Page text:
Lastly, it is vital to have senior management sponsorship and support. This is important as it will ensure the strong collaboration of cross-functional departments and give the revenue assurance team the authority to access data for independent assessments.  

Who should carry the bucket?  

The simple answer is everyone in the company. However in reality, no single department is in total control of the entire revenue stream, which cuts across the organisation. We believe the solution lies in forming a dedicated team to champion a co- herent strategy and approach, facilitate its implementation and raise awareness across the organisation.  

This does not mean that revenue assurance function will take over the existing roles. Operational departments should retain their responsibility while the revenue assurance team drives the ongoing cross-functional improvement initiatives and ensure end-to-end checks and balances are in place.  

The other question is who heads up the team. Given that an effective revenue assurance function impacts a company's revenues, cashflow and profitability; it should logically fall under the Chief Financial Officer.  

But from our experience, where the revenue assurance team is placed in the organisation is less important than making sure that the team has the necessary authority and support from C-level executives.  

Future challenges  

The industry landscape is becoming tougher with consolidation, evolving technologies and sophisticated customer demands. Hence, the inherent cost of developing comprehensive revenue assurance capabilities will increase dramatically.  

The immediate challenge is that of market consolidation. Besides daily operations, the telecom operators’ resources are stretched to cover additional tasks of integrating multiple legacy systems, merging inconsistent data sets across systems as well as standardising policies and procedures.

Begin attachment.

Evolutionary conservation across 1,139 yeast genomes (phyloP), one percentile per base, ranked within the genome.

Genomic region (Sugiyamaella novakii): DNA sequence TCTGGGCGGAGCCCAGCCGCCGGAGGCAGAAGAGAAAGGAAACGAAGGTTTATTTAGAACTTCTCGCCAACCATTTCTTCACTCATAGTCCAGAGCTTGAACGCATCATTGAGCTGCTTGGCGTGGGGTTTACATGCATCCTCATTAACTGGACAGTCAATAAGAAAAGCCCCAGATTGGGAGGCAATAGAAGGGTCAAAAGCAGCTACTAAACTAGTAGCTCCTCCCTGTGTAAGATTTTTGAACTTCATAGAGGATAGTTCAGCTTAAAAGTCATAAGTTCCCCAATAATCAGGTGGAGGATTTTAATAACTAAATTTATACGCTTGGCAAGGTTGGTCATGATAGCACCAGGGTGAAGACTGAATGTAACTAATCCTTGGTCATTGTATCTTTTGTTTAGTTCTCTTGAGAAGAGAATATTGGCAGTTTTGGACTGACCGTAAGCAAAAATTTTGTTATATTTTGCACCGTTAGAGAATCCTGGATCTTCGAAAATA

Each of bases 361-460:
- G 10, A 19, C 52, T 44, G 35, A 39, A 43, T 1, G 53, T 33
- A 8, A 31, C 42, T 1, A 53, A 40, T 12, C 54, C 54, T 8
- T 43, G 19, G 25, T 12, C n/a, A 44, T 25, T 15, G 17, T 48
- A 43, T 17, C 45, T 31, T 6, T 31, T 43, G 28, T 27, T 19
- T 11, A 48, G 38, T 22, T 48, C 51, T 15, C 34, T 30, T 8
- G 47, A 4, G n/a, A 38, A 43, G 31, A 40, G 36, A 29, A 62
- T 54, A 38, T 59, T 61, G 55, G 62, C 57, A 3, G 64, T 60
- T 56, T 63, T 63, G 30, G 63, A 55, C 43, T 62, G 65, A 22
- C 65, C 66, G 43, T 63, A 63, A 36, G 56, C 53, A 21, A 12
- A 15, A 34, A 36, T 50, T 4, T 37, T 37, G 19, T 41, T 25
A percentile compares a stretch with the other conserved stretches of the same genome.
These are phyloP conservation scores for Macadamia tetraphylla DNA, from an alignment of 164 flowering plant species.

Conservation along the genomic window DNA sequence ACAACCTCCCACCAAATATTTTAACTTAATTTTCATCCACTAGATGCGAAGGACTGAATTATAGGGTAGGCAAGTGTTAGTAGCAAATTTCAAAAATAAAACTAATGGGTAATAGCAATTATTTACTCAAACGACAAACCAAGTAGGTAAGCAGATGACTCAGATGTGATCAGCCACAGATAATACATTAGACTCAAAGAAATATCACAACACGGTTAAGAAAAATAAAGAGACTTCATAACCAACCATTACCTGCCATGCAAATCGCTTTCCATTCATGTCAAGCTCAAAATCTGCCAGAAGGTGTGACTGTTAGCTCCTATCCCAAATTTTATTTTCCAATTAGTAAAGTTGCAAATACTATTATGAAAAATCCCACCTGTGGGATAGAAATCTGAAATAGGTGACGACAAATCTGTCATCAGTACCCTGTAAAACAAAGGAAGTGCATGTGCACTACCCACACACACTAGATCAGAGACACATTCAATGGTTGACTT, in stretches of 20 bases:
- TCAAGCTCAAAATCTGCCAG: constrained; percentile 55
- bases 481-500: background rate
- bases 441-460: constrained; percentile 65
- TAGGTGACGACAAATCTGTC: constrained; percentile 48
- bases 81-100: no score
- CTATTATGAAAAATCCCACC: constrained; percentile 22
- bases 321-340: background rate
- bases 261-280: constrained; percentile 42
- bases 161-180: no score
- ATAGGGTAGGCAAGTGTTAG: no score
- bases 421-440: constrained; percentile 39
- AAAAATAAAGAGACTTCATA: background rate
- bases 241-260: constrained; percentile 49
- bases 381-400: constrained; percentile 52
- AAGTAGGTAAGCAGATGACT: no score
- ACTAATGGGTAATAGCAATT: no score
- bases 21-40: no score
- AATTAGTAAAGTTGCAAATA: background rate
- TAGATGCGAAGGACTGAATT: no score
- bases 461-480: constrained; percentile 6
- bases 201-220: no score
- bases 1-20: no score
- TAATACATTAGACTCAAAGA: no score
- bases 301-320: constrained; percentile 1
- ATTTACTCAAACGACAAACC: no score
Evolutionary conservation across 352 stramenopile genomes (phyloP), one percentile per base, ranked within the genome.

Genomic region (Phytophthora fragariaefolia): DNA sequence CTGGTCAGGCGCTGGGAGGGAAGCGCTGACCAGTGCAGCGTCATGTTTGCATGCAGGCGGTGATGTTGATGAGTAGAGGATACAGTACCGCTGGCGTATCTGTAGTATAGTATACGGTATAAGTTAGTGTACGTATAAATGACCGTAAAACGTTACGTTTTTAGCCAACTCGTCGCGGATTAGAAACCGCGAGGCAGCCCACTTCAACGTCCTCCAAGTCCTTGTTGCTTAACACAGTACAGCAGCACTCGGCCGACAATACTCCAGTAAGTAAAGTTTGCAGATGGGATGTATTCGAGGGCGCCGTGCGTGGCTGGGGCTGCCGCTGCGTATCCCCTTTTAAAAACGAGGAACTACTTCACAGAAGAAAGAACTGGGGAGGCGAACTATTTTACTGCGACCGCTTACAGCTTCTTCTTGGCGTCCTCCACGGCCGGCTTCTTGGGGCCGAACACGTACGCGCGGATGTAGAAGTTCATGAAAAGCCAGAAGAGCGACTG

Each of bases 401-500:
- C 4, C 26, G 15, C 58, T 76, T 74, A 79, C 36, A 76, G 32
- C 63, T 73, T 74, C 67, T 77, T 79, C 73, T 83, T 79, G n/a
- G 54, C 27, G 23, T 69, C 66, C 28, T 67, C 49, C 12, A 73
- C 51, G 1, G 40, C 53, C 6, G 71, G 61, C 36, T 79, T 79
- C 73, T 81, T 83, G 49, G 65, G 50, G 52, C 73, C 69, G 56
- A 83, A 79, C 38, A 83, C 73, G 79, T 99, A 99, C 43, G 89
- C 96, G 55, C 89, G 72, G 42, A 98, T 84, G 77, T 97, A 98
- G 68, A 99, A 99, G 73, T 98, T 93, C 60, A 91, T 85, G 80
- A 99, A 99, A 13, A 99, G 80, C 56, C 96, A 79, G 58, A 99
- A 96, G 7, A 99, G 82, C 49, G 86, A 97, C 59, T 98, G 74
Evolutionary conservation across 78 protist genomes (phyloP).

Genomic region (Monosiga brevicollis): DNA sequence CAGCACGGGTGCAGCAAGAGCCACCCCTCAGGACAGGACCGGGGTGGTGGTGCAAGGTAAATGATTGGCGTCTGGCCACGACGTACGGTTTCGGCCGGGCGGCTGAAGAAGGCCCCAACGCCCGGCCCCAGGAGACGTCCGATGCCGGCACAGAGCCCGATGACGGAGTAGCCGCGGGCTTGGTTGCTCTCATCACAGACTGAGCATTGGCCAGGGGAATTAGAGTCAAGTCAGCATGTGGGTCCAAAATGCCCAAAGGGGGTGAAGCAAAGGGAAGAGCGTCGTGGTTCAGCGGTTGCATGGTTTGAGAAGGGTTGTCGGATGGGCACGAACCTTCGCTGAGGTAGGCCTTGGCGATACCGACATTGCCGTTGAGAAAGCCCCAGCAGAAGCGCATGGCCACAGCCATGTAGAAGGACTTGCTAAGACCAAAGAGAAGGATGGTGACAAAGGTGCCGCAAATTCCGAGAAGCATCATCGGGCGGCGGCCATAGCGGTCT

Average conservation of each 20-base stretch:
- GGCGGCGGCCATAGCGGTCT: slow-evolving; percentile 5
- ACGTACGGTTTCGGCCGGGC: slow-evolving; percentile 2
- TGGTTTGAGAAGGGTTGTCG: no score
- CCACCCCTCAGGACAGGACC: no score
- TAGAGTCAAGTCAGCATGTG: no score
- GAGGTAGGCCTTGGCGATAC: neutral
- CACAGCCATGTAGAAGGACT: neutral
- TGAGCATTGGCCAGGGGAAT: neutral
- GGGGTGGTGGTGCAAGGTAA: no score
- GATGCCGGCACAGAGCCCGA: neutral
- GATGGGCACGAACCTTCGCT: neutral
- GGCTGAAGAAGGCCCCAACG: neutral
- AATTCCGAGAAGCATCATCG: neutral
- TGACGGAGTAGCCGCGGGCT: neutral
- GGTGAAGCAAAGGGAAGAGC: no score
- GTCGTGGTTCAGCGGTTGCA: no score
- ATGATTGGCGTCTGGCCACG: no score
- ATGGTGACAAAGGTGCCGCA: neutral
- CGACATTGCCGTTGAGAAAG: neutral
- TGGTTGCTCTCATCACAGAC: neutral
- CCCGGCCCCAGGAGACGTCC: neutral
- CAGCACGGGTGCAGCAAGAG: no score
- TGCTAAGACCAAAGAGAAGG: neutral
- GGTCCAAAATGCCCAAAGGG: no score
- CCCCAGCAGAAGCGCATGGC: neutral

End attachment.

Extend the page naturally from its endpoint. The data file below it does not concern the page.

Moreover, next-generation services are mushrooming, with operators clambering to offer new services such as infotainment and mobile commerce. This evolution extends the value-chain to multiple trading partners, diversified access channels and complex business relationships, processes and systems interfaces – all of which pose bigger challenges and risks to the operator.  

The above factors will continually cause new sources of revenue leakage. Without a dedicated revenue assurance team, the quantum of revenue leakages can only grow and affect profitability as telecom operators respond to the changing marketplace.  

While recognising that the recovery of revenue leakage is not an easy job, it is one that is worth the effort and proven to be achievable. The risks are lower than many other major business initiatives to improve profit margin. This is because the organisation has total control over the success of revenue assurance initiatives and is not dependent on external factors such as economic condition, competitors’ strategy and consumer sentiment.  

It is a challenging road ahead for the revenue assurance function. Telecom operators have to start establishing their dedicated team now so that it is ready to tackle the industry challenges head on.  

o Lin Fook Sing leads Accenture’s Revenue Assurance offering in the local Communications, Electronic and High Tech industry group. His email is fook.